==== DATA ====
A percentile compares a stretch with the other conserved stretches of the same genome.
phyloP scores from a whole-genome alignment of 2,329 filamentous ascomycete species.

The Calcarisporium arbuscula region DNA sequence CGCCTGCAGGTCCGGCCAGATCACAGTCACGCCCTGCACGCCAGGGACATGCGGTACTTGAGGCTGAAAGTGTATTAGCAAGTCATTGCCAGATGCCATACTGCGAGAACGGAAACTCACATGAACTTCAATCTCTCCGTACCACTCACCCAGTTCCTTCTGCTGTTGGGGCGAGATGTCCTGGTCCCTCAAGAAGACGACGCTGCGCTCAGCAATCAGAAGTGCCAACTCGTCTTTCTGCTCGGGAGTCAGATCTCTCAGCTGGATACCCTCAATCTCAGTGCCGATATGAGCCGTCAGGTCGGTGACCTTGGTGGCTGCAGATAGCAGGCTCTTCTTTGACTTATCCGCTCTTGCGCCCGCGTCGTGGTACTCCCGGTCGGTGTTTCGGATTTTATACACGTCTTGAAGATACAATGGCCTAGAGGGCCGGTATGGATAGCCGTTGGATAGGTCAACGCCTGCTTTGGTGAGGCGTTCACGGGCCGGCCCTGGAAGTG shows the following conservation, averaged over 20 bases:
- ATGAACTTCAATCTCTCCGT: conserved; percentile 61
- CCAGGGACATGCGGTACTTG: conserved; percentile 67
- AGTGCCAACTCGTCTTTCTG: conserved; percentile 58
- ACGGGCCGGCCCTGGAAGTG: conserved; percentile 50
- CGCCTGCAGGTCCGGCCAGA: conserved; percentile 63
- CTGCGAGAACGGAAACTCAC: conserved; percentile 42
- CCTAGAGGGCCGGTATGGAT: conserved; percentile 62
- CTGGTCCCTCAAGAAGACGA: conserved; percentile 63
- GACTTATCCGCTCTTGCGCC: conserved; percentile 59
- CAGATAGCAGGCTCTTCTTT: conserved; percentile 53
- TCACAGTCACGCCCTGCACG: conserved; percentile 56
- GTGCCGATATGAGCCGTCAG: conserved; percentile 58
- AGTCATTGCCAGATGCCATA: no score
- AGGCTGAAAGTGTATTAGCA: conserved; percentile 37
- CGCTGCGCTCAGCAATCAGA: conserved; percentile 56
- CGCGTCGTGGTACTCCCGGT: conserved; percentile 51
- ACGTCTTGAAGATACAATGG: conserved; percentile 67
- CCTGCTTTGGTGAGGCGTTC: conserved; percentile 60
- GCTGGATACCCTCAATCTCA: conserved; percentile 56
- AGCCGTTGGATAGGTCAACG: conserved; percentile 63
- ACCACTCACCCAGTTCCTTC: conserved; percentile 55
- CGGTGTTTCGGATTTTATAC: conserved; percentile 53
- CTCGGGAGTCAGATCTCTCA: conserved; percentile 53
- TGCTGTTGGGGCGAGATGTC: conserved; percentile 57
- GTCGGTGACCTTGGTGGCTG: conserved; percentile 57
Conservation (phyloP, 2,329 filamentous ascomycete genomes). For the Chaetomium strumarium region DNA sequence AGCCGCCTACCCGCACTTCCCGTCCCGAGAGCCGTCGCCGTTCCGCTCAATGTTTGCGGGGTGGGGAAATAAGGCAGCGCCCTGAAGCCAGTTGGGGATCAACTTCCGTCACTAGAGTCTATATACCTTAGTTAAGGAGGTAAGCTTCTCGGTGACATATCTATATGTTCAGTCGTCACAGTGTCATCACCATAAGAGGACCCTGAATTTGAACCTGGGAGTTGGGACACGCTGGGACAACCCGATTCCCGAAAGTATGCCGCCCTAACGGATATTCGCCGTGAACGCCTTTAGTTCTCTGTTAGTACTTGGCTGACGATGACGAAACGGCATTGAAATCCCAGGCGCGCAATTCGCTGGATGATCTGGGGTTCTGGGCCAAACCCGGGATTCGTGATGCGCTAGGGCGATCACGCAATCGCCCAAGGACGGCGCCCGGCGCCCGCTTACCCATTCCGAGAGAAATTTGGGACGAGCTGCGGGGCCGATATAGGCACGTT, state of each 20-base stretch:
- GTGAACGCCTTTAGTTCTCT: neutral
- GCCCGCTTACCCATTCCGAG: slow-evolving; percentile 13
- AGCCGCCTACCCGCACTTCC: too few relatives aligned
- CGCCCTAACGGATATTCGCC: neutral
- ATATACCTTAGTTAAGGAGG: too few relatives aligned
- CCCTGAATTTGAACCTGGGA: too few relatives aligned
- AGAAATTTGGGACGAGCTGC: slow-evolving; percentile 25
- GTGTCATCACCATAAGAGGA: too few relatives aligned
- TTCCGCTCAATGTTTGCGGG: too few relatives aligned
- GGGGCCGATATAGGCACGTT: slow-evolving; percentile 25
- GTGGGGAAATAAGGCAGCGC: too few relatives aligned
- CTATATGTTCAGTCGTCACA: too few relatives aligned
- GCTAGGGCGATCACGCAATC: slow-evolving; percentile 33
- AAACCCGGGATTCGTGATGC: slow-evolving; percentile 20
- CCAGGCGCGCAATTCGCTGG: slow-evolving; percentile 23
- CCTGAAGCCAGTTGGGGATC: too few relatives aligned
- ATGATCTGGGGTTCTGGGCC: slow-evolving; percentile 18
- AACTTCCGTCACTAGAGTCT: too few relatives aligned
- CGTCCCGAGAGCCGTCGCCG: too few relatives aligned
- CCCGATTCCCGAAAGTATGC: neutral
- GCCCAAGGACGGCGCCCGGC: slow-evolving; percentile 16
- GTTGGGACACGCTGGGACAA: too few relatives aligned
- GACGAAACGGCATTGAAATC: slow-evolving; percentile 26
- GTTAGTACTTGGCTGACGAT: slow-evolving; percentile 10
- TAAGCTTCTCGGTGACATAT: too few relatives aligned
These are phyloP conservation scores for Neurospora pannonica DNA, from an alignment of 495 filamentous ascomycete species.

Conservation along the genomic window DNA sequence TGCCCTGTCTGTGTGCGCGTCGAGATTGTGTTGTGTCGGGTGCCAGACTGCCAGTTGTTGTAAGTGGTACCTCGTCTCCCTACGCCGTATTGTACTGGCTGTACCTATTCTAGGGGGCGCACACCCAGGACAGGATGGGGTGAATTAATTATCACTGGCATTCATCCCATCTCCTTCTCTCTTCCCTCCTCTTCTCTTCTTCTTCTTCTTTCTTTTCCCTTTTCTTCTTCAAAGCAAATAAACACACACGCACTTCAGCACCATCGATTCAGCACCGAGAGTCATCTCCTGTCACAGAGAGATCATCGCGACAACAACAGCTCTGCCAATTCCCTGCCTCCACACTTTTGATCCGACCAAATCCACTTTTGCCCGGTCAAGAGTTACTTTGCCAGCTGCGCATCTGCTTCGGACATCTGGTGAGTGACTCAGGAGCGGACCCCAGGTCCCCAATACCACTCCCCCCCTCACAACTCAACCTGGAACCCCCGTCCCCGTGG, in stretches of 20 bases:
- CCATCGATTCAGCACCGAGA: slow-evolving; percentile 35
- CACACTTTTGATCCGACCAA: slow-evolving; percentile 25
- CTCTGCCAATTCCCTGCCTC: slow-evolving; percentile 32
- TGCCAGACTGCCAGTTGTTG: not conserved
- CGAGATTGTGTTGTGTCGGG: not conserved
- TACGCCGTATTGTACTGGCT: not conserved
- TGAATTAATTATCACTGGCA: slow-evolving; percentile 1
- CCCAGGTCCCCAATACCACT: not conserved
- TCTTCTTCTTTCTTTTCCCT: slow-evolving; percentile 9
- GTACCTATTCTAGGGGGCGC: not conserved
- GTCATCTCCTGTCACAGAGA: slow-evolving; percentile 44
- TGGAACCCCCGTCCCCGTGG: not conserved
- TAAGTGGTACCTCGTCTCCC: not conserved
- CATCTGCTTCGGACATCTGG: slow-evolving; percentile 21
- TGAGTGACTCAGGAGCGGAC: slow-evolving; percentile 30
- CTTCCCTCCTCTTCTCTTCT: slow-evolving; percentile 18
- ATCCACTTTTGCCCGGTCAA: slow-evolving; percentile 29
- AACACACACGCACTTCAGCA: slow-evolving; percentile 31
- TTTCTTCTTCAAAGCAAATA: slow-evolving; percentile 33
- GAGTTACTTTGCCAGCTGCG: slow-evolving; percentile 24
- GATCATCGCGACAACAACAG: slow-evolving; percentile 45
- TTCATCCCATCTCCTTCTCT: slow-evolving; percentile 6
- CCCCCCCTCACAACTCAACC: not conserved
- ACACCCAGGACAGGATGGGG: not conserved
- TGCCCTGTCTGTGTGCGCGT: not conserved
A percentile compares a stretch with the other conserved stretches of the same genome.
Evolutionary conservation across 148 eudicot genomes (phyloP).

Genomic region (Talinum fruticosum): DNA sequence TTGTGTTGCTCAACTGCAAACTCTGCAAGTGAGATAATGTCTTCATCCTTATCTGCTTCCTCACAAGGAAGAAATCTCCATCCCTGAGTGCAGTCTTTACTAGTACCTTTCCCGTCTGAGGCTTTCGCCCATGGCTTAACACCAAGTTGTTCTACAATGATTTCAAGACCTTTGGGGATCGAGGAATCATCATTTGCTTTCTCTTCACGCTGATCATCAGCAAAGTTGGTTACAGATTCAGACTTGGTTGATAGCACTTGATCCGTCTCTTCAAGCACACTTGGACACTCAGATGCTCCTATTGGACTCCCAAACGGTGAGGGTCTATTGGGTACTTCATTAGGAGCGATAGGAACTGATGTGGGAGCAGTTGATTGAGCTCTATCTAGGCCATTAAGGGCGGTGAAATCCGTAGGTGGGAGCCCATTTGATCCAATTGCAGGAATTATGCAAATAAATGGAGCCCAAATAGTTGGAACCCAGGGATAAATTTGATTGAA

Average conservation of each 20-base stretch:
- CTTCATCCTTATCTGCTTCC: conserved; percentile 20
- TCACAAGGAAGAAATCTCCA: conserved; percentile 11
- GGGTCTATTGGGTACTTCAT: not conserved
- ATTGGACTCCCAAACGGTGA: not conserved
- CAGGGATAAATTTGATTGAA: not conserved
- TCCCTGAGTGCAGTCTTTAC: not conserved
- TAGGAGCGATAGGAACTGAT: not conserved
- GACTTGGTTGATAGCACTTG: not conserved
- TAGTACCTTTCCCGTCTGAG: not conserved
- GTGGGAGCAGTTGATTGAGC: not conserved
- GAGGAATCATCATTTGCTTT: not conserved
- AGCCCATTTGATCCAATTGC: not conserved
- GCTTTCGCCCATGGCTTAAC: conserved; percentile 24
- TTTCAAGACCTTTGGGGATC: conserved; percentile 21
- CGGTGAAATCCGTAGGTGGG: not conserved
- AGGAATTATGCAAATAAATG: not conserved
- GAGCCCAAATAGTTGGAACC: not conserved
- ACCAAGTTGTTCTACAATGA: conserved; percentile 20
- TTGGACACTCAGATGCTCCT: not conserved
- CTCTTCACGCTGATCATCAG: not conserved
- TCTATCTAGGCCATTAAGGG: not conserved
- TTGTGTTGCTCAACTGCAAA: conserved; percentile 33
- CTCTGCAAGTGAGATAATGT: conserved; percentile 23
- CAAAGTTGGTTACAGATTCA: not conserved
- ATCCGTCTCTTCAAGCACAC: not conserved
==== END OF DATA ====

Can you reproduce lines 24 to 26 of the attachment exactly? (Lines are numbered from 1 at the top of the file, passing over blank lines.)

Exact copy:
- ACCACTCACCCAGTTCCTTC: conserved; percentile 55
- CGGTGTTTCGGATTTTATAC: conserved; percentile 53
- CTCGGGAGTCAGATCTCTCA: conserved; percentile 53